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NASA spots 'city-killer' asteroid approaching Earth: Viewable through telescopes

NASA spots 'city-killer' asteroid approaching Earth: Viewable through telescopes Asteroid 2013 NK4 will be visible in the night sky (illustration: Freepik)

For the first time in 125 years, the potentially hazardous asteroid 2013 NK4 has approached Earth at its closest distance. Scientists estimate that it could destroy a large city if it were to impact our planet. According to IFLScience, Earthlings can view this giant celestial body through telescopes on the night of April 17-18.

What is known about the asteroid

The Siding Spring Survey first detected the asteroid in 2013. This celestial body has a diameter of 400 to 1000 meters and moves at a speed of 59,000 km/h.

Given its size, NASA classifies it as a "potentially hazardous" near-Earth object, considering the level of damage it and similar bodies could cause if they collide with Earth.

2013 NK4 came closest to Earth on April 15 and passed by our planet at a distance eight times greater than the Moon's. While the asteroid was nearby, NASA captured images of it.

From initial results, the asteroid appears to have a binary contact appearance, where two smaller bodies moved together and collided due to gravitational forces. The asteroid Arrokoth, which the NASA New Horizons spacecraft observed much closer, has a similar appearance.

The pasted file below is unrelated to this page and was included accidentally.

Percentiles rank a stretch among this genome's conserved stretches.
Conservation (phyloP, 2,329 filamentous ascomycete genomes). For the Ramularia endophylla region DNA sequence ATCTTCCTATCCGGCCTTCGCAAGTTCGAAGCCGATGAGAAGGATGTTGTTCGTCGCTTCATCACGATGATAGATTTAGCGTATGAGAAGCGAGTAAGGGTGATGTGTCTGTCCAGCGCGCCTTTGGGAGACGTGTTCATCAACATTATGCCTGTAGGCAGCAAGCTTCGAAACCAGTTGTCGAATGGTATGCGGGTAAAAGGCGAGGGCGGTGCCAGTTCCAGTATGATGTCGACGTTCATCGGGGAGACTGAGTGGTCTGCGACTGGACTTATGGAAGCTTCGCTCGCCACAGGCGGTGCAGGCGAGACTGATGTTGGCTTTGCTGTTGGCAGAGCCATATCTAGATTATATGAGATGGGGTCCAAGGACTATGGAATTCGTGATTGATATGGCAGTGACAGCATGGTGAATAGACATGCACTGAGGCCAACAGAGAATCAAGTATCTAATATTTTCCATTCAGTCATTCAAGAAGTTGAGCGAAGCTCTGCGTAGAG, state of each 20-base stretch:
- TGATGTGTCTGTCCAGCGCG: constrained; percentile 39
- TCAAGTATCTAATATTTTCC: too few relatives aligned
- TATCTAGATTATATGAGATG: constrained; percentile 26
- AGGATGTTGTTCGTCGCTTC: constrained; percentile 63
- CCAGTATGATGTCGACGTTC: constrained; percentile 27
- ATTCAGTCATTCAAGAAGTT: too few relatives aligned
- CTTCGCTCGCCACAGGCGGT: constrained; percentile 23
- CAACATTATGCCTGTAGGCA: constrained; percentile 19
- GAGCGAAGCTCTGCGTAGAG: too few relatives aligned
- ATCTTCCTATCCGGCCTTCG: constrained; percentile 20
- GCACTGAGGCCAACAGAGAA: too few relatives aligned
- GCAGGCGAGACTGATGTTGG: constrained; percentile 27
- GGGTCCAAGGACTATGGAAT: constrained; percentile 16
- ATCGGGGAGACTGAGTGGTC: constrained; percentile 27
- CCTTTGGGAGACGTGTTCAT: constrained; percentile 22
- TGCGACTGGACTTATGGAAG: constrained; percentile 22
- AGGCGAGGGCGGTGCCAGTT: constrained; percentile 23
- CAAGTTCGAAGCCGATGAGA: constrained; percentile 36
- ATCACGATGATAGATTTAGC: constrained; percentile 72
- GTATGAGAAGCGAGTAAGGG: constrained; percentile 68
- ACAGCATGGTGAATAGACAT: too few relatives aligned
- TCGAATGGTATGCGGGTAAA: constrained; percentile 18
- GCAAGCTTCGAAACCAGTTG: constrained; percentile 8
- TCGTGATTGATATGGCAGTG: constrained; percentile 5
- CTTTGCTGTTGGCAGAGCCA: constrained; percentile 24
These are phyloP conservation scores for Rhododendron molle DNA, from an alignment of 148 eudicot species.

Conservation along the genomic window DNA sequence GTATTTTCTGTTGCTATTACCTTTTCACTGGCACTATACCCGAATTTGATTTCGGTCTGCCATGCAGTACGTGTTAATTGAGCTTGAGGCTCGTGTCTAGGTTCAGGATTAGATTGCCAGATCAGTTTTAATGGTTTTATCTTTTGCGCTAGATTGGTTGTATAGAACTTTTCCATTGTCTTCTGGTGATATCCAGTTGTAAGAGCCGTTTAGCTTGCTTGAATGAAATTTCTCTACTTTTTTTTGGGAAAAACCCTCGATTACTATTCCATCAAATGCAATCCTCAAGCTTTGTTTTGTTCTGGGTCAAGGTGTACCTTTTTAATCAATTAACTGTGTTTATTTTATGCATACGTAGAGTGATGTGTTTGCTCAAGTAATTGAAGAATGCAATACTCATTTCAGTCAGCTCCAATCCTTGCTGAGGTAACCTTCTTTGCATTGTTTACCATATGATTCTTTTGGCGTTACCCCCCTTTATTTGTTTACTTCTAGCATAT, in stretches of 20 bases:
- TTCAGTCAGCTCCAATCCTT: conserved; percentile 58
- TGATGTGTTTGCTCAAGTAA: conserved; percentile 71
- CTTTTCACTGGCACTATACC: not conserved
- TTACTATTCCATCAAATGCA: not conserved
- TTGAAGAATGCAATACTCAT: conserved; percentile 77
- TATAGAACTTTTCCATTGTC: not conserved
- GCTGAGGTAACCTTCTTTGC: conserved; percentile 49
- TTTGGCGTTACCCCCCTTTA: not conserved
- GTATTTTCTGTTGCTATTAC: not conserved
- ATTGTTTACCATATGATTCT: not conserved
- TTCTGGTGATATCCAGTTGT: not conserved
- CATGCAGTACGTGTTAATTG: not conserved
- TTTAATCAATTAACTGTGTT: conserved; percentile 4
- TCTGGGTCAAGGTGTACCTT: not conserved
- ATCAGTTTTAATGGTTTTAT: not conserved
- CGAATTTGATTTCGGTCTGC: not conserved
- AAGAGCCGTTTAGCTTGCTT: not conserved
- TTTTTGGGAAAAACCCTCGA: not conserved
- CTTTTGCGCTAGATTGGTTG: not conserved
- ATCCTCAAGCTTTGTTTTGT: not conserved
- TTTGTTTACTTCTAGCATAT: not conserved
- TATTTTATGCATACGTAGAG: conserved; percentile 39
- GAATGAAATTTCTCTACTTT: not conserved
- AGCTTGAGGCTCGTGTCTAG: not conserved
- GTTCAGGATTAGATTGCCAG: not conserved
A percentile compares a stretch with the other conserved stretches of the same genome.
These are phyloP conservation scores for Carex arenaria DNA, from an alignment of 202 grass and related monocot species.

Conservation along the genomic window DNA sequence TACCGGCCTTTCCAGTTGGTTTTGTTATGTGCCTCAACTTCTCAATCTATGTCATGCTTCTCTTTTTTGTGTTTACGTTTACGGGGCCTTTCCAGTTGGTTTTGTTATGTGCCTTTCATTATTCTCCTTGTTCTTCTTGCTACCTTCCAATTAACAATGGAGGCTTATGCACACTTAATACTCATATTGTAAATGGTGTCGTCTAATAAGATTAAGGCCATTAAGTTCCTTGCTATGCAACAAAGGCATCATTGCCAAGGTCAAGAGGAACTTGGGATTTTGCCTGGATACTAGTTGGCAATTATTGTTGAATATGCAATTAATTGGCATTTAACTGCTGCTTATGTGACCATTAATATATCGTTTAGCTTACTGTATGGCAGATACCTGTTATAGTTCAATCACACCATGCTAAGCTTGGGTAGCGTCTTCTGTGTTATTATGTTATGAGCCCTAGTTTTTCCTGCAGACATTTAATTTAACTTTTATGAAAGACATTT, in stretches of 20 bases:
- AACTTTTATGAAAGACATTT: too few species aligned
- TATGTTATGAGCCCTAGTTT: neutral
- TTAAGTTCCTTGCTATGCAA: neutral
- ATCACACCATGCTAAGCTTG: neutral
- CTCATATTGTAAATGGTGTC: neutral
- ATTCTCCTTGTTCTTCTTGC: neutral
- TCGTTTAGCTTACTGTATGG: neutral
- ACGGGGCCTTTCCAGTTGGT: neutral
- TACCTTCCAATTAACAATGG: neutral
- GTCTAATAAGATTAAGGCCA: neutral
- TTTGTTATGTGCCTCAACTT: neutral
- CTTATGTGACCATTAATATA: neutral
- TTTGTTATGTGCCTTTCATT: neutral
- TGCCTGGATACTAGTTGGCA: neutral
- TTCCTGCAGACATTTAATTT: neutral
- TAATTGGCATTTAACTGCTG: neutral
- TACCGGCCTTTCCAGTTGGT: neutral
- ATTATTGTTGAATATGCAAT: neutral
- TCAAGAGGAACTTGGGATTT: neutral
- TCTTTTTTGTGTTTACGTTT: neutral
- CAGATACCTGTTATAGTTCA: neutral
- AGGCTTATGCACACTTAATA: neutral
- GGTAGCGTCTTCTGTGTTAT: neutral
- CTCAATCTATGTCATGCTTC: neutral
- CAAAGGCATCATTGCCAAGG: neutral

This asteroid can still be observed on the night of April 17-18. However, a telescope and star chart will be needed to determine its location.

Is there a threat to Earth from a giant asteroid collision?

Astronomers have been able to predict the orbits of known objects for approximately 100 years. According to NASA's predictions, "no known asteroid larger than 140 meters in size has a significant chance to hit Earth for the next 100 years."

"Though we are discovering new objects all the time – sometimes just before they hit – another method has found that we should be safe for the next 1,000 years from the objects we do know about," scientists say.

Earlier, we reported on scientists discovering an asteroid worth $100,000 quadrillion.